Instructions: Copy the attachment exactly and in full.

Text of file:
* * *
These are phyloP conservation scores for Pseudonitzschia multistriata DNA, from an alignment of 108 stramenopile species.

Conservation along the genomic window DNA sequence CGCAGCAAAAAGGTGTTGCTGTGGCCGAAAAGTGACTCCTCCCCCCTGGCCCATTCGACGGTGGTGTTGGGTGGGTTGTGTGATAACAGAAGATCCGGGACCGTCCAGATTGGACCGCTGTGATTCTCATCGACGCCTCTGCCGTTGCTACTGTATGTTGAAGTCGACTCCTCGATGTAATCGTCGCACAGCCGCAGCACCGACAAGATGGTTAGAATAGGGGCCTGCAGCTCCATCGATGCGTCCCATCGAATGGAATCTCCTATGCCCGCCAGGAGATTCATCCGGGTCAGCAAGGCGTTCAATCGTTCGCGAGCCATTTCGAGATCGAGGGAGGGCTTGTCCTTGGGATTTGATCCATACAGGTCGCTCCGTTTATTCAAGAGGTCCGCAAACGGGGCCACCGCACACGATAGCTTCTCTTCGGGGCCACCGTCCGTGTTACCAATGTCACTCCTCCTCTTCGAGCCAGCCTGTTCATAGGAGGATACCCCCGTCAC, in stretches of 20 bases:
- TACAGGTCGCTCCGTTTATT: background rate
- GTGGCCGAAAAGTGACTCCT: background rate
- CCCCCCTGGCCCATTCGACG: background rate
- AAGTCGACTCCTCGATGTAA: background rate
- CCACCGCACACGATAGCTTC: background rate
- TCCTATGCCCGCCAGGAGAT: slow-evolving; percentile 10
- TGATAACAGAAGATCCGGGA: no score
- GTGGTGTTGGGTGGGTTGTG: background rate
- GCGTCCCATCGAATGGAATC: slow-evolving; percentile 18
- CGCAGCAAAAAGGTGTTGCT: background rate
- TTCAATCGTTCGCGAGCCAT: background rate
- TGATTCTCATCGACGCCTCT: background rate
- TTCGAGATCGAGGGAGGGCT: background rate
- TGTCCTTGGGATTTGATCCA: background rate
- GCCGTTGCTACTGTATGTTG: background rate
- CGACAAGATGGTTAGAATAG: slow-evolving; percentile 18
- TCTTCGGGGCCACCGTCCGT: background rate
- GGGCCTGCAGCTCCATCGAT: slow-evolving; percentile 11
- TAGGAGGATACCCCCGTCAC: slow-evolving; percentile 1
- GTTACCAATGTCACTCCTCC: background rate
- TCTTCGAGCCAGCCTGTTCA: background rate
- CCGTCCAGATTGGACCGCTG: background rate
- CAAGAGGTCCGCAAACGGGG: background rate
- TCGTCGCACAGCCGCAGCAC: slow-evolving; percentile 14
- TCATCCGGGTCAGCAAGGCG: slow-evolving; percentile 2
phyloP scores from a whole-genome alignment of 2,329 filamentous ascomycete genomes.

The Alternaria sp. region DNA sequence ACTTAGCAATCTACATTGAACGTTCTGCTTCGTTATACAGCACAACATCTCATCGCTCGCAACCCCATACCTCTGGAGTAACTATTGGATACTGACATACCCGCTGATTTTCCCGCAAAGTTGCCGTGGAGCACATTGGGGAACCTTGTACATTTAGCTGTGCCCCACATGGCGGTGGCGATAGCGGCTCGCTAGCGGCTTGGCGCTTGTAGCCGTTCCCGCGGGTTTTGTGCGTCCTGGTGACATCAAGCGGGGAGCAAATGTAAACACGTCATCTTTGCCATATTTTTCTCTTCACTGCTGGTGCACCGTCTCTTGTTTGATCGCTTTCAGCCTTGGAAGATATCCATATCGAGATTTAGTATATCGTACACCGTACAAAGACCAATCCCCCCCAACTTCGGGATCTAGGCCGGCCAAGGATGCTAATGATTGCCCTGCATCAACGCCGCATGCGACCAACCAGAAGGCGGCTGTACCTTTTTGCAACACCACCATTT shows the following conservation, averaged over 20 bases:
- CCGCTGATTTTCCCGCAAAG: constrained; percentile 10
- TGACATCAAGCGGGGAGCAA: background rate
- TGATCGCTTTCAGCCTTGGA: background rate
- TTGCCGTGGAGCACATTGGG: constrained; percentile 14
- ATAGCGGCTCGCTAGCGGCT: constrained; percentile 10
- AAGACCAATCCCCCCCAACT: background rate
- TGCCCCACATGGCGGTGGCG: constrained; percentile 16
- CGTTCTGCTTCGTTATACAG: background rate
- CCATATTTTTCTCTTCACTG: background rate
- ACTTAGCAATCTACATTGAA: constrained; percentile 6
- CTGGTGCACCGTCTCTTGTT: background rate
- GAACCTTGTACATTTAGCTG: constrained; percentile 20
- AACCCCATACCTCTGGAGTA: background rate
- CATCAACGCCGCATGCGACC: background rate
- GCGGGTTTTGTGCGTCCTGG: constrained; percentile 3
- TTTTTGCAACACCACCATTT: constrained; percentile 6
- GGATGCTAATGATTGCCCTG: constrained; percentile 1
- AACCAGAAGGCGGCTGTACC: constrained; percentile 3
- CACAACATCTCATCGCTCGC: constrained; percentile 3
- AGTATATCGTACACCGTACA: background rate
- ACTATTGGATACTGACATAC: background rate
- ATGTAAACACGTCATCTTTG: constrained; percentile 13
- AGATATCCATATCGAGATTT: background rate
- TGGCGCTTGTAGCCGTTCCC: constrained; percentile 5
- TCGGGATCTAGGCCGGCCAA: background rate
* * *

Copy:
These are phyloP conservation scores for Pseudonitzschia multistriata DNA, from an alignment of 108 stramenopile species.

Conservation along the genomic window DNA sequence CGCAGCAAAAAGGTGTTGCTGTGGCCGAAAAGTGACTCCTCCCCCCTGGCCCATTCGACGGTGGTGTTGGGTGGGTTGTGTGATAACAGAAGATCCGGGACCGTCCAGATTGGACCGCTGTGATTCTCATCGACGCCTCTGCCGTTGCTACTGTATGTTGAAGTCGACTCCTCGATGTAATCGTCGCACAGCCGCAGCACCGACAAGATGGTTAGAATAGGGGCCTGCAGCTCCATCGATGCGTCCCATCGAATGGAATCTCCTATGCCCGCCAGGAGATTCATCCGGGTCAGCAAGGCGTTCAATCGTTCGCGAGCCATTTCGAGATCGAGGGAGGGCTTGTCCTTGGGATTTGATCCATACAGGTCGCTCCGTTTATTCAAGAGGTCCGCAAACGGGGCCACCGCACACGATAGCTTCTCTTCGGGGCCACCGTCCGTGTTACCAATGTCACTCCTCCTCTTCGAGCCAGCCTGTTCATAGGAGGATACCCCCGTCAC, in stretches of 20 bases:
- TACAGGTCGCTCCGTTTATT: background rate
- GTGGCCGAAAAGTGACTCCT: background rate
- CCCCCCTGGCCCATTCGACG: background rate
- AAGTCGACTCCTCGATGTAA: background rate
- CCACCGCACACGATAGCTTC: background rate
- TCCTATGCCCGCCAGGAGAT: slow-evolving; percentile 10
- TGATAACAGAAGATCCGGGA: no score
- GTGGTGTTGGGTGGGTTGTG: background rate
- GCGTCCCATCGAATGGAATC: slow-evolving; percentile 18
- CGCAGCAAAAAGGTGTTGCT: background rate
- TTCAATCGTTCGCGAGCCAT: background rate
- TGATTCTCATCGACGCCTCT: background rate
- TTCGAGATCGAGGGAGGGCT: background rate
- TGTCCTTGGGATTTGATCCA: background rate
- GCCGTTGCTACTGTATGTTG: background rate
- CGACAAGATGGTTAGAATAG: slow-evolving; percentile 18
- TCTTCGGGGCCACCGTCCGT: background rate
- GGGCCTGCAGCTCCATCGAT: slow-evolving; percentile 11
- TAGGAGGATACCCCCGTCAC: slow-evolving; percentile 1
- GTTACCAATGTCACTCCTCC: background rate
- TCTTCGAGCCAGCCTGTTCA: background rate
- CCGTCCAGATTGGACCGCTG: background rate
- CAAGAGGTCCGCAAACGGGG: background rate
- TCGTCGCACAGCCGCAGCAC: slow-evolving; percentile 14
- TCATCCGGGTCAGCAAGGCG: slow-evolving; percentile 2
phyloP scores from a whole-genome alignment of 2,329 filamentous ascomycete genomes.

The Alternaria sp. region DNA sequence ACTTAGCAATCTACATTGAACGTTCTGCTTCGTTATACAGCACAACATCTCATCGCTCGCAACCCCATACCTCTGGAGTAACTATTGGATACTGACATACCCGCTGATTTTCCCGCAAAGTTGCCGTGGAGCACATTGGGGAACCTTGTACATTTAGCTGTGCCCCACATGGCGGTGGCGATAGCGGCTCGCTAGCGGCTTGGCGCTTGTAGCCGTTCCCGCGGGTTTTGTGCGTCCTGGTGACATCAAGCGGGGAGCAAATGTAAACACGTCATCTTTGCCATATTTTTCTCTTCACTGCTGGTGCACCGTCTCTTGTTTGATCGCTTTCAGCCTTGGAAGATATCCATATCGAGATTTAGTATATCGTACACCGTACAAAGACCAATCCCCCCCAACTTCGGGATCTAGGCCGGCCAAGGATGCTAATGATTGCCCTGCATCAACGCCGCATGCGACCAACCAGAAGGCGGCTGTACCTTTTTGCAACACCACCATTT shows the following conservation, averaged over 20 bases:
- CCGCTGATTTTCCCGCAAAG: constrained; percentile 10
- TGACATCAAGCGGGGAGCAA: background rate
- TGATCGCTTTCAGCCTTGGA: background rate
- TTGCCGTGGAGCACATTGGG: constrained; percentile 14
- ATAGCGGCTCGCTAGCGGCT: constrained; percentile 10
- AAGACCAATCCCCCCCAACT: background rate
- TGCCCCACATGGCGGTGGCG: constrained; percentile 16
- CGTTCTGCTTCGTTATACAG: background rate
- CCATATTTTTCTCTTCACTG: background rate
- ACTTAGCAATCTACATTGAA: constrained; percentile 6
- CTGGTGCACCGTCTCTTGTT: background rate
- GAACCTTGTACATTTAGCTG: constrained; percentile 20
- AACCCCATACCTCTGGAGTA: background rate
- CATCAACGCCGCATGCGACC: background rate
- GCGGGTTTTGTGCGTCCTGG: constrained; percentile 3
- TTTTTGCAACACCACCATTT: constrained; percentile 6
- GGATGCTAATGATTGCCCTG: constrained; percentile 1
- AACCAGAAGGCGGCTGTACC: constrained; percentile 3
- CACAACATCTCATCGCTCGC: constrained; percentile 3
- AGTATATCGTACACCGTACA: background rate
- ACTATTGGATACTGACATAC: background rate
- ATGTAAACACGTCATCTTTG: constrained; percentile 13
- AGATATCCATATCGAGATTT: background rate
- TGGCGCTTGTAGCCGTTCCC: constrained; percentile 5
- TCGGGATCTAGGCCGGCCAA: background rate